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LOUD RUMOR CEO MIKE ARCE

Sell The Destination, Not The Flight (A Simple Flip In Your Ad Copy Can Pack Your Gym With New Members)

By Mike Arce | February 23, 2021

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Show Notes

 

When it comes to your gym’s ad copy and overall marketing messaging, you’re probably selling the wrong thing…

A lot of gyms want to sell their workouts and how different their functional workout is from another functional fitness studio. Or, why their spin workouts are better than other spin workouts. But, that’s NOT what people are looking to buy!

Imagine Your Ad Copy Was Selling A Trip To Hawaii (What Would It Say?)

You’d pain the picture of the beach.

The plush white sand.

Maybe the sound of seagulls as the crystal clear blue waves crash ashore.

How about some luau music?

Now THAT feels like Hawaii, right? But why? Why would you talk about all of that stuff to get someone to book a trip to Hawaii?

Why wouldn’t your ad copy talk about these things:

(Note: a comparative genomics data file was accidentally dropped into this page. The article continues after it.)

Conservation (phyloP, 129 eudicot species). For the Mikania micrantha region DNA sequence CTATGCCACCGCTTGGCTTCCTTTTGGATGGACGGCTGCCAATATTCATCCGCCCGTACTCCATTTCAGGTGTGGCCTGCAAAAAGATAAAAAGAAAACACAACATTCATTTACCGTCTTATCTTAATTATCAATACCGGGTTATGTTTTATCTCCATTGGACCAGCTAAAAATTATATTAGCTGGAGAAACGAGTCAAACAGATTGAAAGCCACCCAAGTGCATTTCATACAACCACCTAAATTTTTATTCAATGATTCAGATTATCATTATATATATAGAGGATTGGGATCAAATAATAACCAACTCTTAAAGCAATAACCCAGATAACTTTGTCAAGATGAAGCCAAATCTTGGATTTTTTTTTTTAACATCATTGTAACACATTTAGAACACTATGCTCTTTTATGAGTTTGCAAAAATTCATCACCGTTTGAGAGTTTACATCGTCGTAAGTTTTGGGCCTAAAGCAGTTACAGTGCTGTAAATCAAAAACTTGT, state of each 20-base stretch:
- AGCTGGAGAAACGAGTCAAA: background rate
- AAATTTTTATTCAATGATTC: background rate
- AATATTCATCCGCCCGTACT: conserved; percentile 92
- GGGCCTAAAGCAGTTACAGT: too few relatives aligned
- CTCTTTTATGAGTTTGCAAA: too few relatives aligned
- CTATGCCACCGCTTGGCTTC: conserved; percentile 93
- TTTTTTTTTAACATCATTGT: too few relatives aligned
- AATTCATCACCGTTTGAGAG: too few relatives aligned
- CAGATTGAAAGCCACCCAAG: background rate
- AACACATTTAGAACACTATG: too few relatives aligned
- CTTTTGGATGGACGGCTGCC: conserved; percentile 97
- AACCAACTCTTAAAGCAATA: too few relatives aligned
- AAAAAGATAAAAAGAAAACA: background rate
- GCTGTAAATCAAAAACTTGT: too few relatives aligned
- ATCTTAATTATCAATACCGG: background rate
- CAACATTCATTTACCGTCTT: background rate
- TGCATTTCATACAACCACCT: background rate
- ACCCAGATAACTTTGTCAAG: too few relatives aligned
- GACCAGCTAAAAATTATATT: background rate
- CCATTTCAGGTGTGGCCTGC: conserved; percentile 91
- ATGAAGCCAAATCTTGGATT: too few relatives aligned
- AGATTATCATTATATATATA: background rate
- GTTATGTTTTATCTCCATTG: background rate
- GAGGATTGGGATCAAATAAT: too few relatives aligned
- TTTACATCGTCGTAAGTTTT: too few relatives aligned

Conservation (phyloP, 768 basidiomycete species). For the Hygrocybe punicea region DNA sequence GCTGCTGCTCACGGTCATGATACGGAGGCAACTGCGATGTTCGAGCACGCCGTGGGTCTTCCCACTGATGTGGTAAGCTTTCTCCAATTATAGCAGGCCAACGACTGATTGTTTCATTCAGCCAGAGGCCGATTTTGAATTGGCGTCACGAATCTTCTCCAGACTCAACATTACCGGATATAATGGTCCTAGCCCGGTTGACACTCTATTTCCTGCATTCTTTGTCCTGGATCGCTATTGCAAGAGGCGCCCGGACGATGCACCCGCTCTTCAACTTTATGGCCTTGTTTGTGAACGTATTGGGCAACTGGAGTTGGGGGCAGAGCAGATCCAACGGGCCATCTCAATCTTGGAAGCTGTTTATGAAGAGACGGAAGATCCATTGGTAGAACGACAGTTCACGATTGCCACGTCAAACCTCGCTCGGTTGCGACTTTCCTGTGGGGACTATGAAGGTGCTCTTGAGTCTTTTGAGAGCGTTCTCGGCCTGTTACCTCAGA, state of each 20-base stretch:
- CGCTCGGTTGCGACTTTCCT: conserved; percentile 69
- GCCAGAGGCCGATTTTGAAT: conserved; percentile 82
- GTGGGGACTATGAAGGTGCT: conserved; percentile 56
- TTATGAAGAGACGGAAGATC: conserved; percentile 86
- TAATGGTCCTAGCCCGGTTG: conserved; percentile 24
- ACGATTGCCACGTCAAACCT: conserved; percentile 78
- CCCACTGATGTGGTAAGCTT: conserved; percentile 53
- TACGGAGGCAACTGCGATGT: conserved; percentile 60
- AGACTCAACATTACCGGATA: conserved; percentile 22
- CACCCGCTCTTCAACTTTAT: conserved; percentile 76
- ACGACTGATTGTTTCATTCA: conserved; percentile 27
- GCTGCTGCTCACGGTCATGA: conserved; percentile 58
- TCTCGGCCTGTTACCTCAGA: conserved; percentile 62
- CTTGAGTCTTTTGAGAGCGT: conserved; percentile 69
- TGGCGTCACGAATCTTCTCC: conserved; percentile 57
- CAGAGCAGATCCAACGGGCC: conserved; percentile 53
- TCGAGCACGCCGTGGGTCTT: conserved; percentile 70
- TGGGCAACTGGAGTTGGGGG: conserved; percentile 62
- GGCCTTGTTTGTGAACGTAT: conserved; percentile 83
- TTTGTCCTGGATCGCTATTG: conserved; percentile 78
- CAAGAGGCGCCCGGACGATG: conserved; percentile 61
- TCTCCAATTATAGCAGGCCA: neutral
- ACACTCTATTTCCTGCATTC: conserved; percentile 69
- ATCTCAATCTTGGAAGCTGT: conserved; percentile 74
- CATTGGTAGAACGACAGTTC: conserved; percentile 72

The Truth About Hawaii

There are constant thunderstorms in Hawaii.

It rains 195 days per year in Honolulu, and averages more than an inch of rain per day!

None of that is making it into your ad copy though, right?

Why not?

Flying To Hawaii

I bet the flight to Hawaii isn’t making it into your ad copy either…

Enjoy a non-luxurious middle seat, stale peanuts, and the smallest bathroom known to humankind.

Again, why not?

…because non of that stuff sells

Stop Selling The “Negative” In Your Ad Copy

I see too many advertisements where people bring up negative experiences in order to sell their own.

Examples of ad copy like this would be:

“Are you struggling to get back into shape?”

“Has 2020 caused you to workout less”

“Tired of the same old workout?”

“Hate working out?”

All of these are examples of selling the flight, not the destination. 

If you go to the website for Southwest Airlines, what would you see?

southwest airlines destination ad copy

You’d probably see an incredible destination…

But, here’s what it’d sound like if Southwest Airlines ran ad copy with the negative message…

“Are you struggling to have a relaxing flight?”

“Has 2020 caused you to take less flights?”

“Tired of crammed seats and stale peanuts?”

“Do you hate flying?”

Sounds terrible coming out of a champion’s mouth, doesn’t it?

Southwest does over $20B per year.  They have a good team that knows…. You DON’T sell the flight.